Virtual Fingerprinting as a Foundation for Reputation in Open Systems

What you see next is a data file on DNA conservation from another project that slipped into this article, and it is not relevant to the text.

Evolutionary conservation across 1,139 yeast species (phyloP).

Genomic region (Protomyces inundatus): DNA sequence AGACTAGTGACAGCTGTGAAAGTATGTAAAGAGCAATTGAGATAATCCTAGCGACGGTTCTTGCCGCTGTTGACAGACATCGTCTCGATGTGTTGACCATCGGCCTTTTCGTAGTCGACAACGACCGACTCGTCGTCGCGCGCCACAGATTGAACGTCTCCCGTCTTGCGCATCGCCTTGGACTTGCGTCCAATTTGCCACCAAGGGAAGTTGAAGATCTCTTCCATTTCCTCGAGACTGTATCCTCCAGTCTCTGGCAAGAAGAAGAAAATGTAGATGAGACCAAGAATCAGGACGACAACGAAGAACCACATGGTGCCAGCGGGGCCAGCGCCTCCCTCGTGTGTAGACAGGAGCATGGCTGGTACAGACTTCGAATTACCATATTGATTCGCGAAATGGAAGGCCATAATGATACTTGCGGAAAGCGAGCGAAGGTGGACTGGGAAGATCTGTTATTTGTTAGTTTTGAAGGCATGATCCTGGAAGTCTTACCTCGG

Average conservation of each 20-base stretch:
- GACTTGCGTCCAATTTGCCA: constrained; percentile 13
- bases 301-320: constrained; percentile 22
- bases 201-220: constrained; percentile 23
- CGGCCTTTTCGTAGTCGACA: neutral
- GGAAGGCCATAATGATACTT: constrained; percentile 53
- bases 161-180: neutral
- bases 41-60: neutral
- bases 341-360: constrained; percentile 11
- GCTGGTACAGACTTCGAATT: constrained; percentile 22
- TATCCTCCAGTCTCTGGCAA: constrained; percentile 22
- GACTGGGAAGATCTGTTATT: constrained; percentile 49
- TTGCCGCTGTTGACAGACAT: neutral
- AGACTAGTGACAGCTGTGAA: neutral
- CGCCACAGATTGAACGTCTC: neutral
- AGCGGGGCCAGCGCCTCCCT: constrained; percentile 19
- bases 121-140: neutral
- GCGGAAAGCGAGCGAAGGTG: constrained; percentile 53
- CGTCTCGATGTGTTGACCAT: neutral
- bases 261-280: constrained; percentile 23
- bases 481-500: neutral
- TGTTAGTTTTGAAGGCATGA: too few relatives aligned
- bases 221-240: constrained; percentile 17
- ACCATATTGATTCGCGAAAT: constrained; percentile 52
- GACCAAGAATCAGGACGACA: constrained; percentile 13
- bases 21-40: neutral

The lack of available identity information in attribute-based trust management systems complicates the design of the audit and incident response systems, anomaly detection algorithms, collusion detection/prevention mechanisms, and reputation systems taken for granted in traditional distributed systems. In this paper, we show that as two entities in an attribute-based trust management system interact, each learns one of a limited number of virtual fingerprints describing their communication partner. We show that these virtual fingerprints can be disclosed to other entities in the open system without divulging any attribute or absolute-identity information, thereby forming an opaque pseudo-identity that can be used as the basis for the above-mentioned types of services. We explore the use of virtual fingerprints as the basis of Xiphos, a system that allows reputation establishment without requiring explicit knowledge of entities' civil identities. We discuss the trade-off between privacy and trust, examine the impacts of several attacks on the Xiphos system, and discuss the performance of Xiphos in a simulated grid computing system.
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